Chaos broke out at the CNN Center after a peaceful march turned violent. Around 9 p.m. that night, Former Mayor Keisha Lance Bottoms emerged behind a podium at a press conference flanked by two iconic rappers, Killer Mike and T.I., to urge protesters to go home.
The coordination between the city’s highest elected official and well-known musicians underscored the undeniable intersection of politics and hip-hop that’s charted a unique course for the city over the past 50 years. In the Atlanta Journal-Constitution’s first feature length documentary, Atlanta politicians and rappers alike discuss the city’s stake in the genre.
“I grew up in the aftermath of the Civil Rights movement and hip-hop has been part of the soundtrack of our very lives,” U.S. Sen. Raphael Warnock said last week at the premiere of the film at Center Stage Theater in midtown. “Rappers just like preachers tell our story.”
“Tonight is a celebration of culture, a celebration of music, a celebration of people who were oppressed but refused to give into that oppression,” he said.
The documentary featured comments from Warnock, former U.N. ambassador and Atlanta mayor Andrew Young and current Atlanta mayor Andre Dickens who all reflected on how Atlanta’s culture and politics intertwine.
“There’s always been a relationship between the politics and the culture,” Young said in the documentary. “In fact, politics is part of the culture and hip-hop is the voice of today’s people.”
Hats off to our AJC colleagues Ernie Suggs, DeAsia Paige, Ryon Horne and Tyson Horne for their amazing work painting a poignant picture of Atlanta. You can watch the full documentary “The South Got Something to Say” at ajc.com/hiphop.
Speaking of 50 years of hip-hop, the city is inviting residents to take part in a first-ever time capsule project to gather and bury items that showcase Atlanta’s impact on music since hip-hop was born in the Bronx in 1973.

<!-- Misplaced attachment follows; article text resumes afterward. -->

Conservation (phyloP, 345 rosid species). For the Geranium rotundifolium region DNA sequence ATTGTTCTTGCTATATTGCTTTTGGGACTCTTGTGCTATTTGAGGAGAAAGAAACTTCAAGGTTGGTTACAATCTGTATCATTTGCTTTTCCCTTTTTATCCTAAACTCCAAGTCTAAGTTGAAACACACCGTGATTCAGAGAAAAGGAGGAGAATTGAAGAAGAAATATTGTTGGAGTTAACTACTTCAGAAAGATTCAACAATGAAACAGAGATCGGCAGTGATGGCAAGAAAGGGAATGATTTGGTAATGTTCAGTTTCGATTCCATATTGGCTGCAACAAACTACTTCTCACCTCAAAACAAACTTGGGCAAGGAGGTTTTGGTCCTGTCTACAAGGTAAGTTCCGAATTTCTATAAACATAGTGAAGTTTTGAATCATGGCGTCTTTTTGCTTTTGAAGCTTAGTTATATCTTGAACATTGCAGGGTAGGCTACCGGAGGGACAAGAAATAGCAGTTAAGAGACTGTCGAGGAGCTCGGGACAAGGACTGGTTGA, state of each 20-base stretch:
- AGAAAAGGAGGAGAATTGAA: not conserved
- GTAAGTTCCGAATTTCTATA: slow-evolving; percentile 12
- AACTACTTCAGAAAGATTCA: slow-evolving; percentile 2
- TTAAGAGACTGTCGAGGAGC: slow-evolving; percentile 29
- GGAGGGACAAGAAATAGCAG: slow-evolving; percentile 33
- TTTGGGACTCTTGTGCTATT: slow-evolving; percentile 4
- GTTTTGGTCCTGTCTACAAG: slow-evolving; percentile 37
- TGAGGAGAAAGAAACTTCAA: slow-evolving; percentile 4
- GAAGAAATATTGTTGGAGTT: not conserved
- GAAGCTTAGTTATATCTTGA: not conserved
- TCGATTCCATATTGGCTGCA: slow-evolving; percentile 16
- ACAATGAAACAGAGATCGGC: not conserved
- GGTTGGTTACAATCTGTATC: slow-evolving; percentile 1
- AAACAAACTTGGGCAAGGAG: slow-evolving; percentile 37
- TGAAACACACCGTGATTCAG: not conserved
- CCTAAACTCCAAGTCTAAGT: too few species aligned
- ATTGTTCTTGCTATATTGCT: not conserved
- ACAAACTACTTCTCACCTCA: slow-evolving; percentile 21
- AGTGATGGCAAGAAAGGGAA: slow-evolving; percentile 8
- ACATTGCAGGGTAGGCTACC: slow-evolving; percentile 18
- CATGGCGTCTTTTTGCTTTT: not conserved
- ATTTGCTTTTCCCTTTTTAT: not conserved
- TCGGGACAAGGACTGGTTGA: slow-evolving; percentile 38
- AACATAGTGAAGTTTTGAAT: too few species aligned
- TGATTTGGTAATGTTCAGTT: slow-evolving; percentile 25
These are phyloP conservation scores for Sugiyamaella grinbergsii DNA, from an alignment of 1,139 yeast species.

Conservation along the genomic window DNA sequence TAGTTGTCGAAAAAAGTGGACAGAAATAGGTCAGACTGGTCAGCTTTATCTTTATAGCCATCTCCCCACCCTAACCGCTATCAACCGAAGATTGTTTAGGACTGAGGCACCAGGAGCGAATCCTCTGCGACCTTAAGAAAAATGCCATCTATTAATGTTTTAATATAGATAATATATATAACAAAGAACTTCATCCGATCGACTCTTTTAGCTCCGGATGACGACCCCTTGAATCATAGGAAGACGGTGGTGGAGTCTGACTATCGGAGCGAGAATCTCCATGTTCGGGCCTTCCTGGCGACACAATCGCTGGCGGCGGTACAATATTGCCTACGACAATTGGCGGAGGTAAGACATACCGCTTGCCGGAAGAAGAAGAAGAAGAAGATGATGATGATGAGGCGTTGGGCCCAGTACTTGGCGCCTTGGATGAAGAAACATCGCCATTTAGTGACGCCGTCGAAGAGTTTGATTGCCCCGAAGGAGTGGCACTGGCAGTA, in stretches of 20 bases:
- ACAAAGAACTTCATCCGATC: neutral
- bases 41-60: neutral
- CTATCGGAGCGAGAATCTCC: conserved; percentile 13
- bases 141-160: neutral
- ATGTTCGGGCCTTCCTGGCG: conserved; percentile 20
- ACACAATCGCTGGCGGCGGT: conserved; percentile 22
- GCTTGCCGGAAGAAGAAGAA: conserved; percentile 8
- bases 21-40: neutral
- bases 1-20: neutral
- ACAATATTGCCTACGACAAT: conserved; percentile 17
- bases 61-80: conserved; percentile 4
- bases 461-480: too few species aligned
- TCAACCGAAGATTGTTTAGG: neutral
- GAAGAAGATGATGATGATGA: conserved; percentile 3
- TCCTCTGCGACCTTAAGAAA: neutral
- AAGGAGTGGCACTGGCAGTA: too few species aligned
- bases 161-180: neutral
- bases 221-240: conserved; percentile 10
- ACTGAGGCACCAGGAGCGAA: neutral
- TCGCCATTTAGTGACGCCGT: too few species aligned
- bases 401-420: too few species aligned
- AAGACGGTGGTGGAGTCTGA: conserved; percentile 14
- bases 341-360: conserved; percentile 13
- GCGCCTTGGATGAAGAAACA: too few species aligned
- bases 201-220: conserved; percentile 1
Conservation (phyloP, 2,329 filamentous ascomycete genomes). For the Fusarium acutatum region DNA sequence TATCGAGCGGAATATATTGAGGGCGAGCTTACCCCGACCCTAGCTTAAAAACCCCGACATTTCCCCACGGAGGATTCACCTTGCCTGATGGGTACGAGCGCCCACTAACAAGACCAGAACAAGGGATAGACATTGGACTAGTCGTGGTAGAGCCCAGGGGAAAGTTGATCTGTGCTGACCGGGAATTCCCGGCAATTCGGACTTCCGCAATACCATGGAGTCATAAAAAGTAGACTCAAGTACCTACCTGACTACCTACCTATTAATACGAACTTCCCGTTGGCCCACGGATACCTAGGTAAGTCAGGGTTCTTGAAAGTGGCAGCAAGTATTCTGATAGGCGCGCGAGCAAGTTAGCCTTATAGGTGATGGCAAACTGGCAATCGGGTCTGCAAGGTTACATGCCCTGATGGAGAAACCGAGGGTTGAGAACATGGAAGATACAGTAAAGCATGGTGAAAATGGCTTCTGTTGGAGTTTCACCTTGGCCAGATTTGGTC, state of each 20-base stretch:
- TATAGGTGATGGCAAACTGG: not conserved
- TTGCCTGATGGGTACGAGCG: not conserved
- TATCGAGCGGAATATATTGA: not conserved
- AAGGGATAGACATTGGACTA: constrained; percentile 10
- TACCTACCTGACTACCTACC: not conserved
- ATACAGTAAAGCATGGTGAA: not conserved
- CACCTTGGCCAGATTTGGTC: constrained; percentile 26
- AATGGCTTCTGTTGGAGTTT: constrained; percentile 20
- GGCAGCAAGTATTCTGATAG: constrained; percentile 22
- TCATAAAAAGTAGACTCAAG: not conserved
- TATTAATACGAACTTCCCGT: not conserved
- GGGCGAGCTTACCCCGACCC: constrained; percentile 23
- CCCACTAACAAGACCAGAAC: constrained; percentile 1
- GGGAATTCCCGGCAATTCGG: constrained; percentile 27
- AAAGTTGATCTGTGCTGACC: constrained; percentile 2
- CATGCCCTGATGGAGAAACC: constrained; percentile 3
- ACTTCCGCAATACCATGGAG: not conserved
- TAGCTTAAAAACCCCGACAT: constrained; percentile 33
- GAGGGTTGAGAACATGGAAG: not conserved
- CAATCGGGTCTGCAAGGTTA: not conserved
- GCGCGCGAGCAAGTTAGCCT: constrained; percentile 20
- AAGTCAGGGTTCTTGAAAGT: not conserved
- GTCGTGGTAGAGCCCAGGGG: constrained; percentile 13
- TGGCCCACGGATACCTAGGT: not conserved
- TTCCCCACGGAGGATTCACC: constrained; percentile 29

The city is partnering with the Atlanta History Center to curate a hip-hop time capsule that will remain buried underground for the next 25 years. Organizers are looking for items such as diaries and journals, rare published material, tickets, artist merchandise, tapes, vinyl records, CDs, photographs, keepsakes, signature equipment and more.
Interested residents can submit an email with a picture and description of their chosen item to: [email protected].
A new poll commissioned by opponents of light rail along Atlanta’s Beltline showed that 53% of city voters would prefer upgrades to the current MARTA system rather than install rail, while 43% support the idea of rapid transit along the trail.
The question was posed to 600 registered voters in Atlanta in early October. Fifty-three percent of polled voters also agreed putting rail on the Beltline will damage the pathway connecting neighborhoods by interrupting greenspace and gathering areas. And 60% are worried about safety risks for bikers and pedestrians.
Last month, city leaders gathered for the State of the Beltline event where Dickens and others boasted the long-planned proposal to install transit along the 22-mile loop of trails and parks.
“The promise of transit will serve to integrate with, and not disrupt, what Atlanta has already fallen in love with on the Beltline,” Dickens said.
But not all agree. We suspect the debate over light rail on the Beltline will only intensify as the idea comes closer to fruition.
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